Federal Reserve Bank of Kansas City President Esther George said she’s encouraged by broad-based employment gains that show the world’s largest economy is strong enough to withstand higher interest rates.
“We have seen significant progress in the labor market over the last three years, and particularly this year,” George said in a Bloomberg Television interview in Jackson Hole, Wyoming. “As we look at the healing we’ve seen in the economy and that progress, we’re in a good place to begin talking about normalization.”
George, who is hosting a three-day Fed symposium in the Rocky Mountains starting today, said policy makers have “every reason” to think about beginning to raise the benchmark interest rate above zero, where it’s been since December 2008. She dissented against seven of eight FOMC decisions last year and will vote again on policy in 2016.
Minutes of the July Federal Open Market Committee meeting released yesterday showed Fed officials raising the possibility that they might increase rates sooner than they anticipated as they approach their goals for full employment and stable prices. Some participants “were increasingly uncomfortable” with forward guidance on keeping rates low for a “considerable time,” according to the minutes.
The jobless rate was 6.2 percent last month after falling in June to a five-year low of 6.1 percent, a level policy makers had forecast it wouldn’t reach until the end of the year.
The jobless rate now is “not far from what may be full employment,” George said.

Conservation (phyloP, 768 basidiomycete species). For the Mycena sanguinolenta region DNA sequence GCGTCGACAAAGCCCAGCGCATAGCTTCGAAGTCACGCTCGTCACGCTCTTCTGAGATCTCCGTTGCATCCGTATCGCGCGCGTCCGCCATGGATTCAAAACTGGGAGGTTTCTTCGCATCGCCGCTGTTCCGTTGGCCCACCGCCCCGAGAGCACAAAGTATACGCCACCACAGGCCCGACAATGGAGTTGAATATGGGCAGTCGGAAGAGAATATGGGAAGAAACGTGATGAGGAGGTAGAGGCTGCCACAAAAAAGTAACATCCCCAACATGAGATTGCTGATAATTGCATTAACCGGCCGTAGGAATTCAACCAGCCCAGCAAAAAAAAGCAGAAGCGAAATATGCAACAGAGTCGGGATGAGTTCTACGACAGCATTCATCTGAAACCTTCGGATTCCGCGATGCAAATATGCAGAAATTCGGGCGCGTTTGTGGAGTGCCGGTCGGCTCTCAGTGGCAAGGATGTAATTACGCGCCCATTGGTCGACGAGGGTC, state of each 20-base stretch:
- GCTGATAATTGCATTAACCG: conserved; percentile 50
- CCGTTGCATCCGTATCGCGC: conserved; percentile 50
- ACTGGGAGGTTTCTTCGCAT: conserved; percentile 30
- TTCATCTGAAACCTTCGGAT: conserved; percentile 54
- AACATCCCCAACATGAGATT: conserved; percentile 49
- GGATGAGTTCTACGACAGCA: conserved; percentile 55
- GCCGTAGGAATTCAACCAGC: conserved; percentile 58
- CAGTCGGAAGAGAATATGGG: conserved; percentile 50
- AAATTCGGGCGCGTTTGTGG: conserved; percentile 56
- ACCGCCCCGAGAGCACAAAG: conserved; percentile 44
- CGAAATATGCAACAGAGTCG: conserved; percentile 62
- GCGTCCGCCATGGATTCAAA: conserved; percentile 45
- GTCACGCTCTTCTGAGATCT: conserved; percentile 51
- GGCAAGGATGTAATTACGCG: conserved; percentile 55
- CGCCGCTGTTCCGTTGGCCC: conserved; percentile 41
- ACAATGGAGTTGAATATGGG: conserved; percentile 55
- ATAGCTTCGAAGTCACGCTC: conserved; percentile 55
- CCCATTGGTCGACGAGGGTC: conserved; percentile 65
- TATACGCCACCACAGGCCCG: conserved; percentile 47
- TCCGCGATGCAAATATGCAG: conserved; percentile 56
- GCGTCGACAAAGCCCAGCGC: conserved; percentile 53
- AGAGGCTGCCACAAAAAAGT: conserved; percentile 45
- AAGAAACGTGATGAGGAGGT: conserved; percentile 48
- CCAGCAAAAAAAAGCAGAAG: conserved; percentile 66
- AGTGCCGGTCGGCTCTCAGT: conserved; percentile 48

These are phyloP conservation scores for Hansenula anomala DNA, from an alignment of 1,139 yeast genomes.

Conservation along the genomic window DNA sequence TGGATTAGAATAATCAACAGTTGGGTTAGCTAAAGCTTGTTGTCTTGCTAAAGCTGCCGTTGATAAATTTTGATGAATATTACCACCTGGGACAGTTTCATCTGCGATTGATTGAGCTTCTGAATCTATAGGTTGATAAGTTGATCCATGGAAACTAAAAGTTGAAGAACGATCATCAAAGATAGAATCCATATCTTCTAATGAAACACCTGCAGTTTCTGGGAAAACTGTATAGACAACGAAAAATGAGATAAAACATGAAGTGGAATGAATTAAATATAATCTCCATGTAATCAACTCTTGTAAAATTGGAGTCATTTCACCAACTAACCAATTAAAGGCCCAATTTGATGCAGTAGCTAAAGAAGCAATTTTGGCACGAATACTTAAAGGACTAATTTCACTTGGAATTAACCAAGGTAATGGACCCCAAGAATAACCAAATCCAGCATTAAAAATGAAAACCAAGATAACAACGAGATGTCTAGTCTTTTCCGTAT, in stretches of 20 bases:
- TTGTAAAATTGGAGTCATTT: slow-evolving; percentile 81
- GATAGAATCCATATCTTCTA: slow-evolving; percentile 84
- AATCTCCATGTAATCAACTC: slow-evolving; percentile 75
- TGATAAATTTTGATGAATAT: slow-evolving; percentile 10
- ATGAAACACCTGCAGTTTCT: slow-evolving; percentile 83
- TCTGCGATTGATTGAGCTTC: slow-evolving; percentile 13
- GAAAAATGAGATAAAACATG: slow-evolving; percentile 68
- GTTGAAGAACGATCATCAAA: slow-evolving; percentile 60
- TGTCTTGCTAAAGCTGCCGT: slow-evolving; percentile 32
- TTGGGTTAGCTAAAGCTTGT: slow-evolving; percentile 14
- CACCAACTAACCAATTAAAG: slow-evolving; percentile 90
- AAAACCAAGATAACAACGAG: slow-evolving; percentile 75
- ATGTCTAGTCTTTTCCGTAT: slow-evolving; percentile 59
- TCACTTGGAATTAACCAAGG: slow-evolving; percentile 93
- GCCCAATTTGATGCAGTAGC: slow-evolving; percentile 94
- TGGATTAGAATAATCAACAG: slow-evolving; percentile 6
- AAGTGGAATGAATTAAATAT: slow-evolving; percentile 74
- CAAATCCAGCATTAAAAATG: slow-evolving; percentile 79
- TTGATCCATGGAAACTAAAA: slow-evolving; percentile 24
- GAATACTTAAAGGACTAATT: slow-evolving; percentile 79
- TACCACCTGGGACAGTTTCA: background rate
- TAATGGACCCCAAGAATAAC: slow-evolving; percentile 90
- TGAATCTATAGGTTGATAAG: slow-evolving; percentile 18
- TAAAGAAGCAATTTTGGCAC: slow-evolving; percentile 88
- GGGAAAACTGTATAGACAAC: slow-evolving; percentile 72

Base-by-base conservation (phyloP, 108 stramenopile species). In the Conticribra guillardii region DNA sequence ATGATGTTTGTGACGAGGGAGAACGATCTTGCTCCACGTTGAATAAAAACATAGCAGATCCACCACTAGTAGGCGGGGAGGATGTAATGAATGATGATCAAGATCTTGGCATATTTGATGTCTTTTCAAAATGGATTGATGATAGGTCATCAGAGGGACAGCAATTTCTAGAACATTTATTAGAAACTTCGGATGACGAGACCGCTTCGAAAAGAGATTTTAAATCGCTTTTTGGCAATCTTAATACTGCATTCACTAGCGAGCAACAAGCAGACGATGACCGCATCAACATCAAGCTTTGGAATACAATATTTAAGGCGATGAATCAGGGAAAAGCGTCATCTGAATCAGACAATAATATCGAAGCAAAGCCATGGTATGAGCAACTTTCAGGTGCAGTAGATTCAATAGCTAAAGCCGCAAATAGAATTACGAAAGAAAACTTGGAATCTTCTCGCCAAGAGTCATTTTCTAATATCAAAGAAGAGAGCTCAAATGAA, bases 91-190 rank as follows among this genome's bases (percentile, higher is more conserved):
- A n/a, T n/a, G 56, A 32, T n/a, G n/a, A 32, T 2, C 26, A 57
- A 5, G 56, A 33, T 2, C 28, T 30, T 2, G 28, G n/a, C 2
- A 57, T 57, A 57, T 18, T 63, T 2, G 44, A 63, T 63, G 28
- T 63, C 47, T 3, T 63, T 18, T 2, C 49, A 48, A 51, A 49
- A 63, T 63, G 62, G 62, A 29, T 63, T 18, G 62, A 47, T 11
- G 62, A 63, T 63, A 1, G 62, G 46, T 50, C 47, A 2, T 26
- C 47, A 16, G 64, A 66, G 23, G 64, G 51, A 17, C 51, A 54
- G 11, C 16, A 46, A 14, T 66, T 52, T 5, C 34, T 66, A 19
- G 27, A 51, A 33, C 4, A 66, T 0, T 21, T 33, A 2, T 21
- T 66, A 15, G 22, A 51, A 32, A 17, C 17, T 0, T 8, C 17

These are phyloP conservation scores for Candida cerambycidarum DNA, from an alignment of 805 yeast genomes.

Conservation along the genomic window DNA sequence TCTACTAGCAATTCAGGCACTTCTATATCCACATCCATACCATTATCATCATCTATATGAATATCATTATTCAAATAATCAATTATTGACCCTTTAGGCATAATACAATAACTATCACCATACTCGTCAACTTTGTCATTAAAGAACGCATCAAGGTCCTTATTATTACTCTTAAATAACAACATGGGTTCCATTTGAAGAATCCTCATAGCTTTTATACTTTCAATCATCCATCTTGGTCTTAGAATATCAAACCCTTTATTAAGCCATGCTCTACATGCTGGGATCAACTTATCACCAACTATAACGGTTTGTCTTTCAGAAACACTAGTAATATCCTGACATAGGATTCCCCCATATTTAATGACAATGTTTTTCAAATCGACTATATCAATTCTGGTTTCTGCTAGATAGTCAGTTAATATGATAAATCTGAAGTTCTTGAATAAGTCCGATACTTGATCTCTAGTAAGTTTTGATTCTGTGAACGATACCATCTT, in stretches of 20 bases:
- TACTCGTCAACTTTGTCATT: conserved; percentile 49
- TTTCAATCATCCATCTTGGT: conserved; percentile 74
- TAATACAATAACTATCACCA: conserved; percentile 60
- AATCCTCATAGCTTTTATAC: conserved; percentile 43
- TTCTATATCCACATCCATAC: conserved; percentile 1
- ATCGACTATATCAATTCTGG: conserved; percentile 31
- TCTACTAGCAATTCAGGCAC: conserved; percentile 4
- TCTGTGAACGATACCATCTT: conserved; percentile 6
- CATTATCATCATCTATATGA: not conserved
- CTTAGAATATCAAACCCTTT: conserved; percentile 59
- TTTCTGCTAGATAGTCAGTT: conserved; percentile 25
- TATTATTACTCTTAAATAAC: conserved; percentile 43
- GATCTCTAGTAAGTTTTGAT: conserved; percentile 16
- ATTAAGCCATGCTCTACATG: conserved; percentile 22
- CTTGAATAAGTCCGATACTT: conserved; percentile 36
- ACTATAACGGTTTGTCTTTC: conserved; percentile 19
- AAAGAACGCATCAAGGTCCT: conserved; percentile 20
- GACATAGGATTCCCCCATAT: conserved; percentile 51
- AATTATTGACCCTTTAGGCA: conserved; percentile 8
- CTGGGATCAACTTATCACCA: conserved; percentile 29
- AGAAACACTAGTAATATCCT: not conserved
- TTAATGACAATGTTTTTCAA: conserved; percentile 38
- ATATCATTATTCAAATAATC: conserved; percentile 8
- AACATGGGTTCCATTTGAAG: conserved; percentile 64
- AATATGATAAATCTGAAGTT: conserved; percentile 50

“Some of the policy benchmarks that we looked at and have been looking at for some time are already signaling that we should be above zero interest rates,” George said.
George said volatility in financial markets may increase as the Fed moves toward tighter policy.
“When we move into the next phase of our stance of monetary policy, there could be some volatility,” she said. “We’ve been at lows for a long time, and so it will be important to communicate and to be communicating how the path of interest rates will go.”
George also said prices for agricultural land are moderating. In the past, she has said they may be at unsustainably high levels because of unprecedented Fed accommodation.
“Farmland prices have cooled at a high level, and that has been in the face of projected declines in farm income,” she said.
This year’s symposium at Jackson Hole, which is in George’s district, is titled “Re-evaluating Labor Market Dynamics.” Fed Chair Janet Yellen will deliver a speech on labor markets tomorrow at 10 a.m. New York time. European Central Bank President Mario Draghi will speak at 2:30 p.m.
To contact the editors responsible for this story: Chris Wellisz at email@example.com Kevin Costelloe